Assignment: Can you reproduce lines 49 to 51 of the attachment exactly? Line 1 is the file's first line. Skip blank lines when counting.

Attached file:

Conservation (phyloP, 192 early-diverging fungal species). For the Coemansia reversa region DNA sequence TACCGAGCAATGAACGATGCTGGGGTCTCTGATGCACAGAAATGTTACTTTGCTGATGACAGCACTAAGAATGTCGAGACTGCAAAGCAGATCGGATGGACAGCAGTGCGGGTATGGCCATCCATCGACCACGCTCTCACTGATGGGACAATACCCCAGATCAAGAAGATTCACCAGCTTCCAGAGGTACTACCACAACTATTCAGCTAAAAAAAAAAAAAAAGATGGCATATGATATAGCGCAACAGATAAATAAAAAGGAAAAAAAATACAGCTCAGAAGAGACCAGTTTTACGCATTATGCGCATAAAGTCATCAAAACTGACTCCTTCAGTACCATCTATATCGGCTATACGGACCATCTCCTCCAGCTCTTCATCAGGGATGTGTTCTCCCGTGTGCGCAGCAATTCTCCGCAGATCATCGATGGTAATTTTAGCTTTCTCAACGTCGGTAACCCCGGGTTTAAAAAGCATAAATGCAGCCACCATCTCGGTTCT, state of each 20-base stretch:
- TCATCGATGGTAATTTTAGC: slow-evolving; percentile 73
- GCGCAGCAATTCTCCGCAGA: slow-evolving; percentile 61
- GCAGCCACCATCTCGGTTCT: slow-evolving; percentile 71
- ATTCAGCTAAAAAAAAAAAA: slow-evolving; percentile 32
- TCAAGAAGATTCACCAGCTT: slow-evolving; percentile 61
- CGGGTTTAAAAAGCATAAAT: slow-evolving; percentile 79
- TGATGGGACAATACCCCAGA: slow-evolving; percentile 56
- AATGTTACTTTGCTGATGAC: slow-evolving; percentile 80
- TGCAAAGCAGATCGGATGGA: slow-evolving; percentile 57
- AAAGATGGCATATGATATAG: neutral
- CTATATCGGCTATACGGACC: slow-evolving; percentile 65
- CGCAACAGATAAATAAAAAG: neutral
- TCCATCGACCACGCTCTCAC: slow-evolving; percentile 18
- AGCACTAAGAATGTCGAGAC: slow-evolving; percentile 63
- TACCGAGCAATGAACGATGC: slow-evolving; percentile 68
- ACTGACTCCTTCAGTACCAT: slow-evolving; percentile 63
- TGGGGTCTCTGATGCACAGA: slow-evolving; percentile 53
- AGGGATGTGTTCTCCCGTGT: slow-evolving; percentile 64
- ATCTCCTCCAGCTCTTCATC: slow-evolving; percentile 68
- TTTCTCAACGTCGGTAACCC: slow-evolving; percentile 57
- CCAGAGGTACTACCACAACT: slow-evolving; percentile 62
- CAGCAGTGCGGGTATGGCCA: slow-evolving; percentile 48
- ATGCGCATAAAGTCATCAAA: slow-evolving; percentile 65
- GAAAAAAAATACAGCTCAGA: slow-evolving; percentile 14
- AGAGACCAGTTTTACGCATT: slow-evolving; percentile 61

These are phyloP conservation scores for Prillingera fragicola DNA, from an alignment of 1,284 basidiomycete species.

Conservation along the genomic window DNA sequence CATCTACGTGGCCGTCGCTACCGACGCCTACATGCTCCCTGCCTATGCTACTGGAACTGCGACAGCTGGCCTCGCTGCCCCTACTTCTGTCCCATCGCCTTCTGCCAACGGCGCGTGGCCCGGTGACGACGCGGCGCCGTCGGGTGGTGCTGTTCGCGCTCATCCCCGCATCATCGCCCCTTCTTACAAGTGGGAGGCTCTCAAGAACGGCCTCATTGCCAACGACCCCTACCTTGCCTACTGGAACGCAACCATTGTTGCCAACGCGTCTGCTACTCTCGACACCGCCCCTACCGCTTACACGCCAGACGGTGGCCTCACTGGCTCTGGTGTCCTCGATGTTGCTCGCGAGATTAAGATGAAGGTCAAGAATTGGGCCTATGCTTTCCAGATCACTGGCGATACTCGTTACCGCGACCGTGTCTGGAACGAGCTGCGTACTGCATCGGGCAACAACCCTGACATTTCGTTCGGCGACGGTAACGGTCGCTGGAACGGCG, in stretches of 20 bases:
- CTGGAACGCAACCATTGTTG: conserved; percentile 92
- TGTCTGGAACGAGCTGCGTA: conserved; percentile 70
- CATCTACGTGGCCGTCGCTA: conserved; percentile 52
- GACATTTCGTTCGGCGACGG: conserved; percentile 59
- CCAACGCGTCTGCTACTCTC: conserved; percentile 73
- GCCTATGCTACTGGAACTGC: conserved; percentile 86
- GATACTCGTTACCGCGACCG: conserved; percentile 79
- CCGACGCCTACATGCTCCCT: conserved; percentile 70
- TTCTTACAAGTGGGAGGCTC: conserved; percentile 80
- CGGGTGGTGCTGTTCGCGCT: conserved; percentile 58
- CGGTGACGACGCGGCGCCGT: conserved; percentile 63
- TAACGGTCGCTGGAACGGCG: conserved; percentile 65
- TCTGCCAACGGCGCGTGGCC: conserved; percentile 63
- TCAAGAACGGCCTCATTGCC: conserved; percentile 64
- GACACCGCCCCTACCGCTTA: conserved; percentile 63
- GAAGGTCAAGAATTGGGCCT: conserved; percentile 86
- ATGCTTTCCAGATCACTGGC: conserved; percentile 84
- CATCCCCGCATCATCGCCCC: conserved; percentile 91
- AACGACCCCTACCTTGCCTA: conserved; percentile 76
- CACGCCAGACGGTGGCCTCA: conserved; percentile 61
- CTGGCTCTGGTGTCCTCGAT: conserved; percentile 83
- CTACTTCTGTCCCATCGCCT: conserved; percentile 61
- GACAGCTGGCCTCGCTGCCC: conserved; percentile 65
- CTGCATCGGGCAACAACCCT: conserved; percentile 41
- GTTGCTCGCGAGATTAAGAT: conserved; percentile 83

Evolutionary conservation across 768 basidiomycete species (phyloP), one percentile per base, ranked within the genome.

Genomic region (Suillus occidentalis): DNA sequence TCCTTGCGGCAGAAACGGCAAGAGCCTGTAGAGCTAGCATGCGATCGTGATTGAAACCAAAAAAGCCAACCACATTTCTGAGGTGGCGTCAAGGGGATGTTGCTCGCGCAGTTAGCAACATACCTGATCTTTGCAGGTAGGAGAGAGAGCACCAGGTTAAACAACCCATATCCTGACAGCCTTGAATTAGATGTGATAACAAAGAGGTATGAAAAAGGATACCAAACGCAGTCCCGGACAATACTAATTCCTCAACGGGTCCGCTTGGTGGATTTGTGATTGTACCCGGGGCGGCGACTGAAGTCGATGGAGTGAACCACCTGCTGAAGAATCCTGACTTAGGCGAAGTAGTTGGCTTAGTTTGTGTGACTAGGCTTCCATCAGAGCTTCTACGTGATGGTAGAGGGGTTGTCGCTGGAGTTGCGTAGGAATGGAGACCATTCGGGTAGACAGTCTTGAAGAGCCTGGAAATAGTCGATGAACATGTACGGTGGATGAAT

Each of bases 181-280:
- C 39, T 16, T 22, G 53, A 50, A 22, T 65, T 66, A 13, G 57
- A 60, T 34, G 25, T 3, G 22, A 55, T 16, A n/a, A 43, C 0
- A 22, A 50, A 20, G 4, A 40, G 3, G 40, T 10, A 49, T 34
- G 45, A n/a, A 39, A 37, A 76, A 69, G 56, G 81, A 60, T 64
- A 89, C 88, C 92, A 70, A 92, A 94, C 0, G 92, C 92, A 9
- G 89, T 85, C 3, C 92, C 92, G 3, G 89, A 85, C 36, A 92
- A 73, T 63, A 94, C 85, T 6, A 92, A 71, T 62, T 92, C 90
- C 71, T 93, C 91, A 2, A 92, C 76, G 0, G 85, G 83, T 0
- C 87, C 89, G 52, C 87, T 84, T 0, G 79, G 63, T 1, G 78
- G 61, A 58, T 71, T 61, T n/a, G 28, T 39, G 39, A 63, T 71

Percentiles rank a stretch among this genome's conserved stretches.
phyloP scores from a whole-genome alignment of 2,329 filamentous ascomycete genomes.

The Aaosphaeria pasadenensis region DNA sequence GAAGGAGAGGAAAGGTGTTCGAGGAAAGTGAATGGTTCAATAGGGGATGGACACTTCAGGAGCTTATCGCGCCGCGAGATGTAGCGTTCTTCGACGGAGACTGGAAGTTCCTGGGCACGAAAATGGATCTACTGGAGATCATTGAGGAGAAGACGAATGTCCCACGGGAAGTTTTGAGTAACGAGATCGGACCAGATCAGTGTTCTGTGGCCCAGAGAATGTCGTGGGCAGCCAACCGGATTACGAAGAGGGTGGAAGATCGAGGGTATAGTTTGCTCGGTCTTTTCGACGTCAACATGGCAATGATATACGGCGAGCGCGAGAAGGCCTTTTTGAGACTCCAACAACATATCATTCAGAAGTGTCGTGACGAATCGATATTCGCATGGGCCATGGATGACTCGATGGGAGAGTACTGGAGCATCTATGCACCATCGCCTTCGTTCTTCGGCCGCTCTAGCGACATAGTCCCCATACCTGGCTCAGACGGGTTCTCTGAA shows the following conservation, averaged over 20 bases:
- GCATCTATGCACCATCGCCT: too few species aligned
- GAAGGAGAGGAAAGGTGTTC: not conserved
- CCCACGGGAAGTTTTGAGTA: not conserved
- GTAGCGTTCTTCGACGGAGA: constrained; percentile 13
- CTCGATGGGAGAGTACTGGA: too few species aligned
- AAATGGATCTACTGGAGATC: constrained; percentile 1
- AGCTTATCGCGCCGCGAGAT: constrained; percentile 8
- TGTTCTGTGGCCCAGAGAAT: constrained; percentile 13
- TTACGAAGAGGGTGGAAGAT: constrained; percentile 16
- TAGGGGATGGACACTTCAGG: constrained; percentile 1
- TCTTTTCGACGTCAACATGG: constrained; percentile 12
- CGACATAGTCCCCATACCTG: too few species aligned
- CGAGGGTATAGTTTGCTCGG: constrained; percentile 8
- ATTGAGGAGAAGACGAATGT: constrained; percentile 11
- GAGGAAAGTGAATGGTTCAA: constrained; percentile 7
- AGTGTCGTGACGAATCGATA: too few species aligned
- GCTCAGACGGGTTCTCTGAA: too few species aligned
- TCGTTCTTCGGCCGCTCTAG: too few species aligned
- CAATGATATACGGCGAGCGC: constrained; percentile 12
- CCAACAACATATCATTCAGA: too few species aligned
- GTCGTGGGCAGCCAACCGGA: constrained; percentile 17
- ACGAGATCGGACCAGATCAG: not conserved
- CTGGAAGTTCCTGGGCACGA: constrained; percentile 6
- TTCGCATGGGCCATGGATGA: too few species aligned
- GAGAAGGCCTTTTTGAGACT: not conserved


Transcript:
- CTGGCTCTGGTGTCCTCGAT: conserved; percentile 83
- CTACTTCTGTCCCATCGCCT: conserved; percentile 61
- GACAGCTGGCCTCGCTGCCC: conserved; percentile 65